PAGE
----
A group of Obama veterans has formed Higher Ground Labs, a new fund designed to invest in technology that can help Democrats win state and local races using the same Silicon Valley-style tools that helped Obama and other national-level Democratic candidates win past races, Recode reported.
The group will be led by Betsy Hoover, former online organizing director for President Barack Obama’s 2012 campaign; Shomik Dutta, private equity executive and former Obama White House special assistant; and Andrew McLaughlin, Obama White House deputy chief technology officer and a former top official at tech companies including Google and Tumblr.
“Innovation happens everywhere, and the best ideas bubble up,” Hoover told Recode. “We believe in seeding creative, new ideas, and we should take the same approach in politics.”
The advisory board for Higher Ground Labs “is plucked right from the roster of Obama’s two White House tours,” Recode reported. It includes Jeremy Bird, Obama’s 2012 field director; Jon Favreau, Obama’s speechwriter-turned-podcaster; Greg Nelson, a former aide on the National Economic Council; and Michael Slaby, the chief technology officer for Obama’s 2008 campaign.
Some Republican backers such as the Koch brothers have invested in long-term tech and data projects for a wide range of candidates for years, Politico reported. After Hillary Clinton’s 2016 loss, many Democrats concluded that they need to focus more on lower-profile races.
With Republicans controlling both the legislative and executive branches, Democrats and other progressives hope to shift the balance at local levels and at the next mid-term elections.
Higher Ground Labs says it has already secured $1 million in commitments from undisclosed investors, and has backed a forecasting startup, Axios reported:
Local elections can have more direct impact on people’s lives than national ones, Voter CEO Hunter Scarborough told Axios in January.
Voter is a Tinder-like app for picking political candidates, according to Fast Company. It matches users with political candidates that share their ideology. Scarborough was inspired to create Voter because even though he considered himself politically engaged, he found it difficult to make sense of all the information coming at him from the media.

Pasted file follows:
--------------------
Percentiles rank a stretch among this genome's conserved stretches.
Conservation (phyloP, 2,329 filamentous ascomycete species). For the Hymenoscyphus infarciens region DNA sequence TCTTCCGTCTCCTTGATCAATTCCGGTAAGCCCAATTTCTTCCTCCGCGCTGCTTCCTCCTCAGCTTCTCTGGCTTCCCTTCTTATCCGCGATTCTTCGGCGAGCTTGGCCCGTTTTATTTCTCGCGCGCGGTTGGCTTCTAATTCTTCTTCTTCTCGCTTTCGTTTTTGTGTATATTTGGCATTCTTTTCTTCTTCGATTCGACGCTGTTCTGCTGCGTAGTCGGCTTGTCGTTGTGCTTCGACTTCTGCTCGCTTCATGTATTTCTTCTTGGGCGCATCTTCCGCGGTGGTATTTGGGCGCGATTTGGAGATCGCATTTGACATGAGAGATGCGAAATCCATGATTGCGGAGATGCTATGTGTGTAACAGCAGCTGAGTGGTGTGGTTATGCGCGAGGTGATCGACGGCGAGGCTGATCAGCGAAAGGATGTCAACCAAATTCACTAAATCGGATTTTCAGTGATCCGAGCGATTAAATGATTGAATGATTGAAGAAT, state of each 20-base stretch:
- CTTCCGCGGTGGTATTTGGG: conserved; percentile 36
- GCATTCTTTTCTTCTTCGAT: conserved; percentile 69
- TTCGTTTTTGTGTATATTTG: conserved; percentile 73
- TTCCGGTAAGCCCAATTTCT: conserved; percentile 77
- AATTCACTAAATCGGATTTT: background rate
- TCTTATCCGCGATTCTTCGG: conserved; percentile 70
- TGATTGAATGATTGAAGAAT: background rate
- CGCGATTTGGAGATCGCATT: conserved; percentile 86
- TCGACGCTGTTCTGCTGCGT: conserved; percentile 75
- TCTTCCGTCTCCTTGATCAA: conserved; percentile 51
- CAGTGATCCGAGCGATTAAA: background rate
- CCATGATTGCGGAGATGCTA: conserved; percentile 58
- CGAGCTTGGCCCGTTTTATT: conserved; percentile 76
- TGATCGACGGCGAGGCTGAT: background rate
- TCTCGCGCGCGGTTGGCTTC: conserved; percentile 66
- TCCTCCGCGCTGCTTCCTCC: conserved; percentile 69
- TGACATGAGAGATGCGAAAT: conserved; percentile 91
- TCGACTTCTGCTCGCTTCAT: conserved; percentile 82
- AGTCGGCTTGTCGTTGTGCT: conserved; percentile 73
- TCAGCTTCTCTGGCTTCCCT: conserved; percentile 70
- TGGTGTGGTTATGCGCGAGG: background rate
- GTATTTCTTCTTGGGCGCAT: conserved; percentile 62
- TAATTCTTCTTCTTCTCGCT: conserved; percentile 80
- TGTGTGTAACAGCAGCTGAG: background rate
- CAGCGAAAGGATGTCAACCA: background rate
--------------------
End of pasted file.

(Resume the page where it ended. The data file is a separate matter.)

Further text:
Of all political campaigns, presidential campaigns invest the most time and effort in technology to reach and persuade voters, Hoover said in a Recode interview. But that “technology typically dies” after election season. Their software can be difficult to adapt to down-ballot candidates seeking office in Congress or their local state house:
Trouble is, it’s those campaigns that need new digital resources the most — especially at a time when Republicans control both houses of Congress as well as 32 state legislatures. That’s why Hoover, like many in the Democratic Party, is hoping Higher Ground Labs can cover some of the gap by investing in early-stage businesses working at the intersection of politics and technology. That way, she said, “these tools exist outside of campaign structures so that every campaign can use them.”
“The ecosystem around political technology is broken,” Hoover told Recode in an interview on Sunday. “We lack the political capital, the mentorship and the network effect that so many industries benefit from, so we want to be part of that ecosystem.”
Donald Trump’s surprise election victory has galvanized progressive activists, Hoover told Recode. Campaigners across the country are launching political efforts, and a lot of it is happening outside of official Democratic Party headquarters, which Hoover said is a good thing.
For example, Tech for Campaigns, tries to match tech engineers, product marketers and others with down-ballot progressive candidates in need of some tech expertise. With the slogan “Take back the House,” Swing Left is an online platform that seeks to unseat Republican members of Congress in toss-up districts. Swing Left claims to have 300,000 volunteers around the country and last week raised about $500,000 in 24 hours to challenge Republican House lawmakers who voted to overturn Obamacare.
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